“The environment is everything around us and we should treat it carefully and with respect,” adheres Monica Cingolani, image and communication manager, JK Group and MS Printing Solutions. Both printing professionals and large brand owners often share this sentiment with a common goal—to make the production chain sustainable. “Saving water is a fundamental stage of the global commitment.”
While ink sets and safe practices help reduce consumption, a complete sublimation solution—including presses—also offers print providers the ability to use less ink and energy for vibrant colors. David Lopez, textile solutions specialist, Mimaki USA, Inc., says certain printers use single-phase AC 100 to 120V with a minimal amount of power consumption for sustainable textile printing.
PSPs often seek sublimation inks with features that promote a better, higher quality product. However, technical support, transfer papers, and heat presses are just as important to the printing process as the ink formulation.
Syd Northup, inkjet division director, Gans Digital, finds that a print provider’s largest request is for technical support rather than chemical properties.
Technical support is integral, as one of the largest challenges PSPs face—especially those unfamiliar to the market—is understanding the requirements, standards, and financial commitments to purchasing a sublimation system. Northup suggests print providers better their understanding by creating internal procedures to maintain consistency and equipment upkeep daily.
In transfer sublimation printing, the overall printing process is especially important to achieve the best output. To do so, it’s integral that PSPs keep printers clean and well maintained, heat presses calibrated, and use transfer paper that provides consistent results. “If sublimation users don’t pay attention to the entire process, the quality of their output suffers. We find that many tend to focus just on the printer itself,” admits Robin Kavanagh, public relations manager, Sawgrass Inc.
Relevance & Users
With a variety of digital printing methods now available, sublimation technology maintains a strong position in the textile market. Its relevance is due to simple, sustainable processes and the extensive benefits it offers polyester applications.
“Dye-sub offers the lowest capital investment route to textile digital printing. It is applicable to polyester fabrics. It is particularly well suited for signage applications and most apparel segments. The majority use print and then transfer, which allows one paper printed pattern to be applied to several fabric types,” adheres Eric Beyeler, global marketing manager, DuPont Artistri Inks.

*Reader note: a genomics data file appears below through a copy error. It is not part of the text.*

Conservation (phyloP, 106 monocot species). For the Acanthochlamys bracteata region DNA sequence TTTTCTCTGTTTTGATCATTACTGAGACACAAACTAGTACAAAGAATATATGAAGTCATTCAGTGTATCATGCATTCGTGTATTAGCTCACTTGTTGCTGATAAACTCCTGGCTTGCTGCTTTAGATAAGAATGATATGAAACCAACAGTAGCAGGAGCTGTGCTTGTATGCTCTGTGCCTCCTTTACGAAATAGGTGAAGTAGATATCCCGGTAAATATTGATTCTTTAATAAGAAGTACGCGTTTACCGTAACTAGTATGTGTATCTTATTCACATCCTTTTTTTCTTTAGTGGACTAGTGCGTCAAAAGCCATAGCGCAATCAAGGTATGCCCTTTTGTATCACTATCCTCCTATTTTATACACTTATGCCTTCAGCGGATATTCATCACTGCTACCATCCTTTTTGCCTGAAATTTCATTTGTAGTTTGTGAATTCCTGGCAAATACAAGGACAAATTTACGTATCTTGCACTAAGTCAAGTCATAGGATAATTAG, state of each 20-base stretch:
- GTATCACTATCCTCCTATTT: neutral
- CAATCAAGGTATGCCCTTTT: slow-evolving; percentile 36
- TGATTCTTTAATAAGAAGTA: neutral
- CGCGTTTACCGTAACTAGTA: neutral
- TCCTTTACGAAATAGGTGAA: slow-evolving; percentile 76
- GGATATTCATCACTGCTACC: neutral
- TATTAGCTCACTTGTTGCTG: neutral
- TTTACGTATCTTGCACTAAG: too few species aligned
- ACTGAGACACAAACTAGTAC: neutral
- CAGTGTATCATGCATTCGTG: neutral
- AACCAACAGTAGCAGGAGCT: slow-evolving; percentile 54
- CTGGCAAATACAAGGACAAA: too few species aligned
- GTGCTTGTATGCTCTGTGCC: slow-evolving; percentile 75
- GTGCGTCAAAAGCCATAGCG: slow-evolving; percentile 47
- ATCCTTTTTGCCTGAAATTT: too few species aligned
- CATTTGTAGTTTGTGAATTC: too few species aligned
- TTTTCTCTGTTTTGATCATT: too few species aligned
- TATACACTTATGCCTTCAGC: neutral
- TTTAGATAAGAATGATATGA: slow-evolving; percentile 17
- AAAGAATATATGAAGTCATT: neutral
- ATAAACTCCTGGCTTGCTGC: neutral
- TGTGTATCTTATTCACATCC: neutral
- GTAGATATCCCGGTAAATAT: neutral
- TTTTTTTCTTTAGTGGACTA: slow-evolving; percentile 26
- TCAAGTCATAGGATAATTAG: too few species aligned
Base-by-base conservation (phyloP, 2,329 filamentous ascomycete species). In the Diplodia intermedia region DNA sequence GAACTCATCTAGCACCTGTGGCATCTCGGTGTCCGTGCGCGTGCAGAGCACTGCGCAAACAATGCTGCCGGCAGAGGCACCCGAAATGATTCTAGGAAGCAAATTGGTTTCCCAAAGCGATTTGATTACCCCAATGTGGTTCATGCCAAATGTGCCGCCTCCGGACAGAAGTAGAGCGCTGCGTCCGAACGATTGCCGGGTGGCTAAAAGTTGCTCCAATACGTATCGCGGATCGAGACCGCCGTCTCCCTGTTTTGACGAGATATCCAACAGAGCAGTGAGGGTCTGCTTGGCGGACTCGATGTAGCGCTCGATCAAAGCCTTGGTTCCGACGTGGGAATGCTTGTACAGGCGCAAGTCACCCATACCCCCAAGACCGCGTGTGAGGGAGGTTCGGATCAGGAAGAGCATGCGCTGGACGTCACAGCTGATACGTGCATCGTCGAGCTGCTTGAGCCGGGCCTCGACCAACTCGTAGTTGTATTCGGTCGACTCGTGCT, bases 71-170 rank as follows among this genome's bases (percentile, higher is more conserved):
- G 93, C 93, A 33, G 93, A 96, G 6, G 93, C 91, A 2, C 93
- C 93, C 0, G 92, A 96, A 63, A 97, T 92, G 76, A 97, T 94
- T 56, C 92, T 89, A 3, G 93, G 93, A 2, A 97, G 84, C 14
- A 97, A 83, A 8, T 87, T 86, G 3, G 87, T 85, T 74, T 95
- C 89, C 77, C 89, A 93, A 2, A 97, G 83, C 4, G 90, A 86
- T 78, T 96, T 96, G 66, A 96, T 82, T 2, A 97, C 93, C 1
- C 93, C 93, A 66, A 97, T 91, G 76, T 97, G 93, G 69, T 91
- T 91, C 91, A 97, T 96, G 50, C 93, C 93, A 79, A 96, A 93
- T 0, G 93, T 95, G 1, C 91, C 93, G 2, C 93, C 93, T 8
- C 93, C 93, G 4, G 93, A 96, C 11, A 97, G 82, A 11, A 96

Polyester fabrics have an economical advantage over cotton fabrics. “In North America, fabrics composed of polyester represent a near equal amount as fabrics made of cotton,” shares Check. With polyester, he says sublimation technology is the most efficient means to color/dye the materials in terms of cost, productivity, quality, and environmental impact.
Additionally, more of today’s fabric manufacturers offer polyester fabrics that mimic the look and feel of cotton, silk, or linen. According to Hunter, this allows dye-sub users to increase their product offering with versatile looks.
While this technology is popular in fashion and athletic apparel, it’s also used for a growing number of home décor companies. “Exhibit and display companies use dye-sub as well to produce soft signage, as are businesses within just about every vertical for trade show booths and other promotional needs,” adds Hunter.
Lopez says polyester fabric manufacturers prefer sublimation technology over other methods because of the color vibrancy and how easy the post process is compared to acid dye or reactive dye that requires pretreatment, steaming, washing, and drying. “Since the rise in popularity of dye-sub, many polyester fabric manufacturers have huge success with different polyester fabrics.”
Because sublimation ink dyes the actual fibers of the polyester materials, it produces an image with a soft feel. There are also inventory and stock redundancy advantages with transfer inks compared to directly printing on the garment. “The financial risk of holding stock of printed transfer paper is lower than holding stock of finished garments, and the disposal cost of unwanted or unsold stock is significantly lower,” explains Cox.
Colorful & Vibrant
Sublimation ink offers vibrant colors while providing print stability and fast drying capabilities to improve efficiency. While pigment printing produces good quality on a range of fabrics, sublimation ink sets continue to dominate the polyester market with advancements designed for accurate color as well as reduced consumption.
Today’s newest sublimation ink sets reflect these needs, overcoming challenges and keeping users satisfied.
Oct2019, Digital Output